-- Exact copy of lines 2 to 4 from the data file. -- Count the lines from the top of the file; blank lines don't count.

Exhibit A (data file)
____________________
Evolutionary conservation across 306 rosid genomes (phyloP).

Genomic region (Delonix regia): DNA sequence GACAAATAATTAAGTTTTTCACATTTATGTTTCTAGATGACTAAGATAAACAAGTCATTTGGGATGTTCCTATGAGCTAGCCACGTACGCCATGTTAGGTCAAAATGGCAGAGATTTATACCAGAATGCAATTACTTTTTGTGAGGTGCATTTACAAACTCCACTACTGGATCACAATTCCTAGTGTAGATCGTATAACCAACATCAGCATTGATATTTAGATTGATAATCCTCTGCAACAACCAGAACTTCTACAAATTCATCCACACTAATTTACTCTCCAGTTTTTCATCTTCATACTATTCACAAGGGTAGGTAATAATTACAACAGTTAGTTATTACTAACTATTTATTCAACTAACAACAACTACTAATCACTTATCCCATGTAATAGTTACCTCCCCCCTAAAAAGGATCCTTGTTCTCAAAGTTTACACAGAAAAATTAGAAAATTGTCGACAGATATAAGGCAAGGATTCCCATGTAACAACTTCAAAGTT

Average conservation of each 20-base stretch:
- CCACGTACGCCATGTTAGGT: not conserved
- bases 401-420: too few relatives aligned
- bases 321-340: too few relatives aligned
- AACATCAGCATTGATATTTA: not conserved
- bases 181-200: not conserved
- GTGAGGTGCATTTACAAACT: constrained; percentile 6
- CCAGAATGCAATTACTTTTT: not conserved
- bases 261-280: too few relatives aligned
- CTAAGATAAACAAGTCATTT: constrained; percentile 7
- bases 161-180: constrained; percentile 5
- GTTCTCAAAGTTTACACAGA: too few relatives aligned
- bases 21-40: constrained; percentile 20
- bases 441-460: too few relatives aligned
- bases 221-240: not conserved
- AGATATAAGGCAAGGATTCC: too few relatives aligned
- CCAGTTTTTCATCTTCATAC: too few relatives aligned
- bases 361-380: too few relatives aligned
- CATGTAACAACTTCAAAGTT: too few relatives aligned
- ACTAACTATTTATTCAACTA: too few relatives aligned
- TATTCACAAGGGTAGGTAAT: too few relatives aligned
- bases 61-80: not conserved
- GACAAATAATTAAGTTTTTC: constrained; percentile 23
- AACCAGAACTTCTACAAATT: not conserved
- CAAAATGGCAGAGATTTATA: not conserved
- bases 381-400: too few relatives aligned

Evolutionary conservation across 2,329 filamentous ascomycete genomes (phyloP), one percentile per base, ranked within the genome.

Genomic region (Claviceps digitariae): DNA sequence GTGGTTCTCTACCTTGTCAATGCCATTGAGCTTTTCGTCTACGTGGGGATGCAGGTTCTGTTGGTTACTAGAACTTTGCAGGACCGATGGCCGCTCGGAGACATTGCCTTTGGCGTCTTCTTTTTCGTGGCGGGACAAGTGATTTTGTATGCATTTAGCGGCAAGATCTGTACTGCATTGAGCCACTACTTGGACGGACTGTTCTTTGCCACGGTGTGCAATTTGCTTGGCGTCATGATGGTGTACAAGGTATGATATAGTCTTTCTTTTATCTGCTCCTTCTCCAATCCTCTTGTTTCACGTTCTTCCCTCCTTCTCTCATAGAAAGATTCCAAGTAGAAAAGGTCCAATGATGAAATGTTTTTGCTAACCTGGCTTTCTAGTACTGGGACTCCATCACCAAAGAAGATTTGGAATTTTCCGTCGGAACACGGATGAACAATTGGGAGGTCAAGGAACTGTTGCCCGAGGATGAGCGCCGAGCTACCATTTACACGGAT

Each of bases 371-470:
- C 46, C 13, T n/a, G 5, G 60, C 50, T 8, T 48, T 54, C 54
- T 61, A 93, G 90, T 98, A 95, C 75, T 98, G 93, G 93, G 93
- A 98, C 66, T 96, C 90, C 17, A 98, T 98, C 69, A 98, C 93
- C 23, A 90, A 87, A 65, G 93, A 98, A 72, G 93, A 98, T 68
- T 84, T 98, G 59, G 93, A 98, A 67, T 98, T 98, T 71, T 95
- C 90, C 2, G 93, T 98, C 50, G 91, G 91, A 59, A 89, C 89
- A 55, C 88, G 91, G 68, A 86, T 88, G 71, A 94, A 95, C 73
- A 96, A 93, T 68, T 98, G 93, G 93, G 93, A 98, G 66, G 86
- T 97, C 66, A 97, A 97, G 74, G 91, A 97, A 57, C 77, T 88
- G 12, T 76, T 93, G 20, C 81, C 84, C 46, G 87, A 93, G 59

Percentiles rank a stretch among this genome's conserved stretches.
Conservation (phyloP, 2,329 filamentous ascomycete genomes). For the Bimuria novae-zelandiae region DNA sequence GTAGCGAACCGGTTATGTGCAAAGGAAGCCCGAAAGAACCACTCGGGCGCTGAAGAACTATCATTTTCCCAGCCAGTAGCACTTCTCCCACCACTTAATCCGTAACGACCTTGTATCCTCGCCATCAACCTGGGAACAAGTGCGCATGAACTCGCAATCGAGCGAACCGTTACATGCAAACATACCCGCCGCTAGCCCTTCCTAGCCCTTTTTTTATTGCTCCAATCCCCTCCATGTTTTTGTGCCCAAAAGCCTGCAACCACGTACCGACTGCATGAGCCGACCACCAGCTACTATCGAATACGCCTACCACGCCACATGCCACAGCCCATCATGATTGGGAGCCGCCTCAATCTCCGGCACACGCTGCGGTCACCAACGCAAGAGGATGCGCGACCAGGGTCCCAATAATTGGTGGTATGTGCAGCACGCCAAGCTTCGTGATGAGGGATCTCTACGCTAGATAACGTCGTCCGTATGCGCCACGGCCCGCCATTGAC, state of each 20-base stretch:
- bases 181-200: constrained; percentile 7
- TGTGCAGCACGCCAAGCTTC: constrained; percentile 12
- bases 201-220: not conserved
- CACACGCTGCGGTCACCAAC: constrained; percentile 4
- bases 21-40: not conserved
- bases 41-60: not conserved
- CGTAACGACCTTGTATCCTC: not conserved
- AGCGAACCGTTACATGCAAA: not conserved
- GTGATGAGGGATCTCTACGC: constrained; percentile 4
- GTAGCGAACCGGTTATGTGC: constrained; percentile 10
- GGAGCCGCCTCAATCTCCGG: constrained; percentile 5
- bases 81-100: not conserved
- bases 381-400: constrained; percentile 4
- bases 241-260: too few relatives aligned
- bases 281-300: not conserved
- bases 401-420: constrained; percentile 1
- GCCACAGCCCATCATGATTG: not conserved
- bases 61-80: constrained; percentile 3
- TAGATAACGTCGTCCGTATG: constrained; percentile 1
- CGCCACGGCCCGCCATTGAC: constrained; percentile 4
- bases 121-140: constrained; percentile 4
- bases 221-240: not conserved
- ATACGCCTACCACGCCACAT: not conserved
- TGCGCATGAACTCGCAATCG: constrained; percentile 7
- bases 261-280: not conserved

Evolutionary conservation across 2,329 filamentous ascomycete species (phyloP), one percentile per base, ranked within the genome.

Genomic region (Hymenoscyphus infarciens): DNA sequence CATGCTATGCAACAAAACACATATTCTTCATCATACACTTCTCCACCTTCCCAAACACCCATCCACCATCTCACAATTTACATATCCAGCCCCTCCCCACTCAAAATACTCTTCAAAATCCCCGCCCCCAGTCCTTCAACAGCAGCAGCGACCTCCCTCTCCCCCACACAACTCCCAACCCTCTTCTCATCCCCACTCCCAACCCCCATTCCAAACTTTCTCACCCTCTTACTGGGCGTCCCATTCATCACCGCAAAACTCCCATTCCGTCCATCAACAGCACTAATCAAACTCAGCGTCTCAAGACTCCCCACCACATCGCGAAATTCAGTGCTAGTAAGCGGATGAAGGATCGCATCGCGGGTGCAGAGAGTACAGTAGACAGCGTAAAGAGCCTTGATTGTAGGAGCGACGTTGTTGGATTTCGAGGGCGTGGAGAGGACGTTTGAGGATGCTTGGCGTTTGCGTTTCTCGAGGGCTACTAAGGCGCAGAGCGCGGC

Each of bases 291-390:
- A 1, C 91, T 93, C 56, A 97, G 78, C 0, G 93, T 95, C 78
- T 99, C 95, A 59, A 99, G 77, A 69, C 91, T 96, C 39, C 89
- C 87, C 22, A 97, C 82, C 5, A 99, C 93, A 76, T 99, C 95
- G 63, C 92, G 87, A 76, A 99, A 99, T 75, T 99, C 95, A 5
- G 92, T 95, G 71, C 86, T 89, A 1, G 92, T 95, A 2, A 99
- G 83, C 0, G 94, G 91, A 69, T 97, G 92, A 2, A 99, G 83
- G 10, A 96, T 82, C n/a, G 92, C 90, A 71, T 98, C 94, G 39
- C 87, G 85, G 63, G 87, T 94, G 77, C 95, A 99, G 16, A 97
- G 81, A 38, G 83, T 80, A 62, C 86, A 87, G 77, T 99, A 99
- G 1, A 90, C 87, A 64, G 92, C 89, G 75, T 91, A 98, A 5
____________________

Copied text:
Genomic region (Delonix regia): DNA sequence GACAAATAATTAAGTTTTTCACATTTATGTTTCTAGATGACTAAGATAAACAAGTCATTTGGGATGTTCCTATGAGCTAGCCACGTACGCCATGTTAGGTCAAAATGGCAGAGATTTATACCAGAATGCAATTACTTTTTGTGAGGTGCATTTACAAACTCCACTACTGGATCACAATTCCTAGTGTAGATCGTATAACCAACATCAGCATTGATATTTAGATTGATAATCCTCTGCAACAACCAGAACTTCTACAAATTCATCCACACTAATTTACTCTCCAGTTTTTCATCTTCATACTATTCACAAGGGTAGGTAATAATTACAACAGTTAGTTATTACTAACTATTTATTCAACTAACAACAACTACTAATCACTTATCCCATGTAATAGTTACCTCCCCCCTAAAAAGGATCCTTGTTCTCAAAGTTTACACAGAAAAATTAGAAAATTGTCGACAGATATAAGGCAAGGATTCCCATGTAACAACTTCAAAGTT

Average conservation of each 20-base stretch:
- CCACGTACGCCATGTTAGGT: not conserved